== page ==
Seagrasses are the only flowering plants that live submerged in seawater. They cannot survive out of the water or in freshwater for extended periods of time. So how have they colonized this nearshore, underwater environment? To start, they are grasses so they grow and spread (reproducing asexually) similar to most grasses in your lawn via rhizomes. Rhizomes are horizontal, underground stems that send up new leaves and roots adjacent and attached to the original ones. Seagrasses predominantly reproduce using this method. Fragments of this rhizomatic growth can break off during storms, when herbivores graze or with human activities such as anchoring. These fragments can survive drifting in the water column for weeks in some cases and then can settle and grow in a different location. This provides a mechanism of spreading genes and colonizing new areas.
Purely rhizomatic growth or asexual reproduction leads to genetic homogeneity, essentially a large clonal organism. The largest known seagrass clone is a huge patch of Neptune, Posidonia oceanica that spreads across 15 km of seafloor in the Mediterranean Sea and is likely 1,000s to 10,000s of years old. As a large clone seagrass meadows are more vulnerable to disturbance events. Genetic diversity across a seascape ensures some of the seagrass plants, versus a whole meadow of clones, have different genes. This means some of the individuals will have slightly different characteristics that may allow them to survive a disturbance, such as a disease, while others may succumb it. Without this genetic diversity an entire meadow composed of a single clone could die off from a disease or other disturbance event. As human impacts continue to increase, disturbance events like diseases, ocean warming, tropical storms, coastal erosion and others are becoming more common. Thus it is critical for seagrasses to also reproduce sexually in order to create new combinations of genes across the population and become more resistant and resilient to environmental changes.
Just like grasses on land, seagrasses are flowering plants and reproduce sexually via pollination. However, the means of pollinating seagrass flowers is quite different underwater. On land wind is often the main mechanism for pollen to move and fertilize flowers. Underwater, currents, waves and tides fill this role. Pollen is released in mucilage (a thick, sticky substance) and drifts in the water with the tides, coastal currents, such as longshore drift that flows parallel to the shore, or via waves and the accompanying turbulence and swash. Most areas where seagrasses flourish only have waves during storm events and weak currents, leaving tidal changes to likely be the main abiotic driver of pollen movement. In the typically calm waters where seagrasses thrive, you might expect seagrasses to have flowers with both male and female reproductive organs together to make pollination easier, but this often leads to the same issue as asexual reproduction via rhizomes. The flowers more frequently self-pollinate leading again to a clone and no transfer of genes. Thus, we find seagrasses have separate male and female flowers (most species are dioecious) reducing the probability that self-pollination will occur. However, the chances of the microscopic pollen grains moving through the water column with the tides and settling on a tiny, short lived female flower far enough away to be genetically different are very slim! Yet, we still see genetic diversity within seagrass meadows and the reason for this has only recently become clearer.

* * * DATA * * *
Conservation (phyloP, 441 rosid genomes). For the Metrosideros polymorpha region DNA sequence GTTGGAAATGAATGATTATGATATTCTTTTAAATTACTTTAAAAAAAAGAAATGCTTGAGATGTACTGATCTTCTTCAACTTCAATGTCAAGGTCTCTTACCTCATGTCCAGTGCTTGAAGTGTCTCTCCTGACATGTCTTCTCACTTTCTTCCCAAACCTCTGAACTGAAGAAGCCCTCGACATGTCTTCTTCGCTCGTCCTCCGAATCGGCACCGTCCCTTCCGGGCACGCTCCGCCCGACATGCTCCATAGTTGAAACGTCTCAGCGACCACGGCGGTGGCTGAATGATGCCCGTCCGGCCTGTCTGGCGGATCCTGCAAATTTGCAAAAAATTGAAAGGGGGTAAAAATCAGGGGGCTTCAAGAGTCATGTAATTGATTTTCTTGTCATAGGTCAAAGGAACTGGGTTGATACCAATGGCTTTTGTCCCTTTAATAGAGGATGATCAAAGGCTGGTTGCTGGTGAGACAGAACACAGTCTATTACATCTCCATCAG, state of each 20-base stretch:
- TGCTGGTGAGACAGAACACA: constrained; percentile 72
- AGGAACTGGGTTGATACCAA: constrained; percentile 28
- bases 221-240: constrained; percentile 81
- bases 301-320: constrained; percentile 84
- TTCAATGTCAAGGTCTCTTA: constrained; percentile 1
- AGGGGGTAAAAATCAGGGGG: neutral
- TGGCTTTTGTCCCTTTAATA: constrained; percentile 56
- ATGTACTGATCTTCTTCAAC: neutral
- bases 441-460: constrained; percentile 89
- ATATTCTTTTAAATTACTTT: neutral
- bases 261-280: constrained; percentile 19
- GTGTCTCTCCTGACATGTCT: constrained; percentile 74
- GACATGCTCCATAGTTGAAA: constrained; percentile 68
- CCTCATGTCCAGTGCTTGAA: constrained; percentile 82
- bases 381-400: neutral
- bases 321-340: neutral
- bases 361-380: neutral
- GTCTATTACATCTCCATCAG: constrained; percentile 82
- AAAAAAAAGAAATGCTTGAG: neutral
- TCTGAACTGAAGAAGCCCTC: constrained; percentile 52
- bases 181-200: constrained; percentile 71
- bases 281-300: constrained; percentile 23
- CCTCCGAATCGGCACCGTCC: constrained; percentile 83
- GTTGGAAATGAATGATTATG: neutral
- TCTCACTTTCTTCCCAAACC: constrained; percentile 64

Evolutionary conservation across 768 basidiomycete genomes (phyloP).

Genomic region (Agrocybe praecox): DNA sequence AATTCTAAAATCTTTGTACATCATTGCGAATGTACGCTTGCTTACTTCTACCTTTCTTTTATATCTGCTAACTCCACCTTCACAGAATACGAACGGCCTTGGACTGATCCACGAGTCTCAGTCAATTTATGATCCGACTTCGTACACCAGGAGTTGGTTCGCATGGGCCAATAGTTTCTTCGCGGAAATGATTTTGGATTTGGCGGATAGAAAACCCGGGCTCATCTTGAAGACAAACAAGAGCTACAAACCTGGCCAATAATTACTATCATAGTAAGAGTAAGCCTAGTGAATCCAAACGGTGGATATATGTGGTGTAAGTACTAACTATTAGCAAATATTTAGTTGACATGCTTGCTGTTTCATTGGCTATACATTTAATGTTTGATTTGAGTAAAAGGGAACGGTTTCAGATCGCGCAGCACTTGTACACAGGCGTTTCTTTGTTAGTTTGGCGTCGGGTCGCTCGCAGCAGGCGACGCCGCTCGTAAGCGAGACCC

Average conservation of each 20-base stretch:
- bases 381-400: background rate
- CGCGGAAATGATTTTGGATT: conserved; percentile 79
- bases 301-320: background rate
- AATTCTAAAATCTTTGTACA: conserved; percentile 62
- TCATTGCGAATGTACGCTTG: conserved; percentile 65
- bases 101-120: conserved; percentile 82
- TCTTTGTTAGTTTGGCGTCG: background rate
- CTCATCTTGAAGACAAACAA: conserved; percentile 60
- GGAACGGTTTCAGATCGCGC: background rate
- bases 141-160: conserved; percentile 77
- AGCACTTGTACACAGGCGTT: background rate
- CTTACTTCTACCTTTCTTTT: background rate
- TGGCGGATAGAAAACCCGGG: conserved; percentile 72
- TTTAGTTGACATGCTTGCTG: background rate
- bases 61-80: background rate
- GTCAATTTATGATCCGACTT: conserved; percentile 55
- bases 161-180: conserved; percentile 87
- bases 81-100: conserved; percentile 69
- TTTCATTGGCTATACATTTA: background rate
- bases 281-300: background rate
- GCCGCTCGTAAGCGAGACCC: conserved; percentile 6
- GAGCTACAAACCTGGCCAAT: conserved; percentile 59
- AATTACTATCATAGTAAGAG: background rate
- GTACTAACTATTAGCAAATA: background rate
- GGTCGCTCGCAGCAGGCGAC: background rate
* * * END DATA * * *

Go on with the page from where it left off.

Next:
Scientists have found evidence for another way for pollination to occur underwater, via pollinators! With no bees, birds, butterflies, bats or flies underwater, who are the pollinators? To date researchers have confirmed crustaceans (a sister group to the insects that pollinate land plants, both in Phylum Arthropoda), such as isopods, copepods, ostracods, mysid shrimp, tanaids, cumaceans and zoea (larval crabs), as well as polychaete worms as pollinators. Many seagrasses flower at night, which is also when the crustaceans and polychaete worms mentioned above were observed, as they emerge from the sediments nocturnally to feed. The flowers bloom at the base of the seagrass leaves near the substrate giving those critters easy access to the sticky pollen.
It is likely many other types of pollinators exist for seagrasses, especially for the species that flower during the day and these may even include larger species in additional phyla. This area of research is in its infancy but it is very exciting to learn that similar reproductive mechanisms are operating in seagrassses to the plants we find on land and that most of the action is happening at night. Once pollination occurs the seeds can drift with the water for many kilometres but most of the seeds settle nearby. The seeds can be consumed by large herbivores, such as green sea turtles and dugongs in Australia, and transported even farther distances where they start to grow in the nutrient rich excrement of these large species.
We are seeking to learn more about seagrass flowering locally including its timing, environmental drivers and the pollinator species facilitating the process in order to conserve this critical habitat and ensure its viability into the future. Having multiple means of reproduction available, high pollinator diversity, seed dispersers, increased gene flow, high connectivity and fewer disturbances will likely be essential steps to protect and restore these important seagrass communities. Communities that help to guard our shorelines from storms; filter nutrients, sediments and pollutants; act as nurseries for many fisheries species; and store more carbon per area than terrestrial forests. Let’s keep seagrasses healthy so the evening soiree continues.
Do you want to see some of these underwater pollinators in action? Check out this video compiled by Brigit van Tussenbroek and colleagues!